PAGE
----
Hughes shows little respect for basic FOI principles – he describes the twin notions of FOI being applicant and motive blind as ‘pieties’, preferring instead to argue that “the value of any request can best be seen in the context of the request, including understanding the reason why the requester believes the information is valuable”. I begin every FOI training course by saying that the worst thing you can do with an FOI request is to get hung up on who the applicant is and why they want the information. It’s far better to look at the information objectively and decide whether there’s a good reason not to give it out. He seems to think there’s something odd about the applicant specifically focussing on discussions between Blair and Brown or Campbell, rather than wanting to see material discussed with other officials or ministers. 

If I was to play Hughes’ game, I would say there are two good reasons to do this. First, it means that the request has a smaller scope, so the Cabinet Office have less excuse to refuse it on the grounds of cost, and second, the applicant is a journalist. The Blair / Brown psychodrama and the role of Campbell in government were dominant themes in the 2000s – if you were digging around that time period, wouldn’t you go for the juiciest material? I have no idea whether such communications existed, but I can’t imagine that there’s a ready market for stories about Blair’s conversations about the EU with Geoff Hoon.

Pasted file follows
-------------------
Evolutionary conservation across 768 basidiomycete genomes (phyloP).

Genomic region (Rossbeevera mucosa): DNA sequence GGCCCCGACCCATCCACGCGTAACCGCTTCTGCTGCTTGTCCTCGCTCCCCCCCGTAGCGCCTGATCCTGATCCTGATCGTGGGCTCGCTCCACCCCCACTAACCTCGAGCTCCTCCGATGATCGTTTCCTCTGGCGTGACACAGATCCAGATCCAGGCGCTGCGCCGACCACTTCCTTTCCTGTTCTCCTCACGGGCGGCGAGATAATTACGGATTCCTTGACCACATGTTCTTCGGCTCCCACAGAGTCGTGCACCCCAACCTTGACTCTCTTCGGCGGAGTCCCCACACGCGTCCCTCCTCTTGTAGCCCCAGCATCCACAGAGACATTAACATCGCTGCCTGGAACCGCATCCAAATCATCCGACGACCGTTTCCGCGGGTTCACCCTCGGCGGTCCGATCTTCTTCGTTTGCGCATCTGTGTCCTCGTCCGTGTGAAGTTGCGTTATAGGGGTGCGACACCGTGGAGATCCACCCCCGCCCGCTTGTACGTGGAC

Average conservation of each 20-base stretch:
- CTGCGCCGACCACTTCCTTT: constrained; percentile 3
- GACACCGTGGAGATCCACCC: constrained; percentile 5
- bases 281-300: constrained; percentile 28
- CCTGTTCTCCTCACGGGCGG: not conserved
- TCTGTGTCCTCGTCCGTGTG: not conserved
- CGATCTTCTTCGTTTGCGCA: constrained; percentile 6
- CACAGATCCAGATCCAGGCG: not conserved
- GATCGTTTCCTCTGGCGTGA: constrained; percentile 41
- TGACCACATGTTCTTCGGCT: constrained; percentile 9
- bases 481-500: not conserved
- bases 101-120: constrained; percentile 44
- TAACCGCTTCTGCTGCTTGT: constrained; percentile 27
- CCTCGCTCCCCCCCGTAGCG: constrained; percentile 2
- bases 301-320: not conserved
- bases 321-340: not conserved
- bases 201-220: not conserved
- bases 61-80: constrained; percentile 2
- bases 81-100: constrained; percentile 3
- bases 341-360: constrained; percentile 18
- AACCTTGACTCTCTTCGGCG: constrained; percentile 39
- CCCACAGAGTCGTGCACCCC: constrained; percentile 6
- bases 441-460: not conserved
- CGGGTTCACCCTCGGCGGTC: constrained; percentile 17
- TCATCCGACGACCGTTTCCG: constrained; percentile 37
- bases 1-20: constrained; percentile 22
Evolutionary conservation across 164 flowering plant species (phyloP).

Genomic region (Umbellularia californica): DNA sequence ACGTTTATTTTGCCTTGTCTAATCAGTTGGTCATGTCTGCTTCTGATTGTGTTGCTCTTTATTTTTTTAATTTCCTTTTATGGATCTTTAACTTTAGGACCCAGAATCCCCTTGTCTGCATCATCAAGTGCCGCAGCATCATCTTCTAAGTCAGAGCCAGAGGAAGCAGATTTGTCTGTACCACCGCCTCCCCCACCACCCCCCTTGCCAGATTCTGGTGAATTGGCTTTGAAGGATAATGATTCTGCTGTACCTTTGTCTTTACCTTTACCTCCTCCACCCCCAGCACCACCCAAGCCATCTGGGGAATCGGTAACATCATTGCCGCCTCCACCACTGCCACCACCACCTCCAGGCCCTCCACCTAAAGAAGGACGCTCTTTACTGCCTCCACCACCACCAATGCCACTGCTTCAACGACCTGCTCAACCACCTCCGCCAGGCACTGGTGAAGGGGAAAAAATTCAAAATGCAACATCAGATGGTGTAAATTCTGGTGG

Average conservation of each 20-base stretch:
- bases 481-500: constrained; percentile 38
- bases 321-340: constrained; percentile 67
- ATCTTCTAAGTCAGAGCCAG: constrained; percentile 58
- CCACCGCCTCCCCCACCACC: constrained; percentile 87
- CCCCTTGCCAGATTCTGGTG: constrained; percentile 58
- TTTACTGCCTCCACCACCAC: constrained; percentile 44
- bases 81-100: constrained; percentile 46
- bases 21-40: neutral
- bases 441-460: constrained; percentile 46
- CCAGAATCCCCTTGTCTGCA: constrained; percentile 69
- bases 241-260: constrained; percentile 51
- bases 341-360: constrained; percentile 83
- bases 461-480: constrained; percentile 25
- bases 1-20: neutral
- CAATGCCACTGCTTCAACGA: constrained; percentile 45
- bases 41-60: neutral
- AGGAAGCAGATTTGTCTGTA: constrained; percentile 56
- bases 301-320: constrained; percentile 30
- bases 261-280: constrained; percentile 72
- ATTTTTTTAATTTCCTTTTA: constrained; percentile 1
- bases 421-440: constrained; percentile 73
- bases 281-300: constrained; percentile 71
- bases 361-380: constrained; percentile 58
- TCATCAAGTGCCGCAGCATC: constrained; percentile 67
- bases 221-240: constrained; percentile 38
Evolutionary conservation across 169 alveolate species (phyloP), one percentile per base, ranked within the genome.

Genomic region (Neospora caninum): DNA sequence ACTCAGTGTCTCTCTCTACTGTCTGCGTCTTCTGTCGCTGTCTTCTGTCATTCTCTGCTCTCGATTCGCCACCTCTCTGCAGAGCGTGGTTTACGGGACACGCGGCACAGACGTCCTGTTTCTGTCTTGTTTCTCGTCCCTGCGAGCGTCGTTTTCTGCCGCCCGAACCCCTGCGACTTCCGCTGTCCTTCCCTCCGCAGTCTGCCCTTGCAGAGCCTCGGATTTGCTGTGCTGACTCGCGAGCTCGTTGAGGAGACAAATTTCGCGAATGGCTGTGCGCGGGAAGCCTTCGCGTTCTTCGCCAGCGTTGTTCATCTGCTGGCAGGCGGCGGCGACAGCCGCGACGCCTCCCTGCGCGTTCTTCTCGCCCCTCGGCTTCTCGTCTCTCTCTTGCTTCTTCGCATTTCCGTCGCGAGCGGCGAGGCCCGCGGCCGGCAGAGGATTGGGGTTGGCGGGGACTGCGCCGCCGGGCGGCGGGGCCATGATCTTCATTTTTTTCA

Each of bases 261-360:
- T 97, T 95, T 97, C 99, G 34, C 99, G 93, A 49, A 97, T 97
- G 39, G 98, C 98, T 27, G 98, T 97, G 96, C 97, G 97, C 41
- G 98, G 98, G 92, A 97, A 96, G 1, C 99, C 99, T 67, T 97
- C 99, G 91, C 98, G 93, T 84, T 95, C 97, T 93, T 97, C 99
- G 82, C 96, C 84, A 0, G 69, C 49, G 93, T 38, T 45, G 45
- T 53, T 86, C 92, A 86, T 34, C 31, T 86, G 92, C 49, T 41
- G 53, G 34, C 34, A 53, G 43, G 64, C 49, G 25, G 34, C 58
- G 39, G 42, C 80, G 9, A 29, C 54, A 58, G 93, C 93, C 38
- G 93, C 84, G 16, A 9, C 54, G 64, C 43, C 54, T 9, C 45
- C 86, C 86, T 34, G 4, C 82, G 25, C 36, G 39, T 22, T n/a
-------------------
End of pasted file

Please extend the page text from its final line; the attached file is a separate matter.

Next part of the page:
But I don’t want to play that game and Hughes shouldn’t either. This decision should be a straight public interest balance between arguments in favour of disclosure and arguments against, so dragging the applicant’s motivation into it is a red herring. 

Great weight is placed on Allan’s evidence. His contention is that ministers would have expected that their deliberations would not be released until the old thirty (now twenty) year rule would come into force, and that early disclosure of the information, despite its age, would lead ministers to be less frank with one another, to record less data, and to conduct more meetings face to face. They would expect FOI to offer “significant protection” to their views, despite the fact that these particular ministers had just passed the FOI Act. They couldn’t possibly have expected that their deliberations would always be kept secret. Although there was a closed session where Allan commented on the specifics of the case, this is an essentially generic and old-fashioned argument that in effect would make S35 an absolute exemption. FOI exists then and now, and the ministers and mandarins have had long enough to evolve. Hughes describes ministerial secrecy as an “significant constitutional principle” that must be protected, but in the context of a government which had just changed that principle forever by passing an FOI Act with no absolute exemptions for internal discussions. Blair’s regrets on this are a matter of public record (it’s one of the many reasons I hate him) but it’s not as if he was unaware of the implications.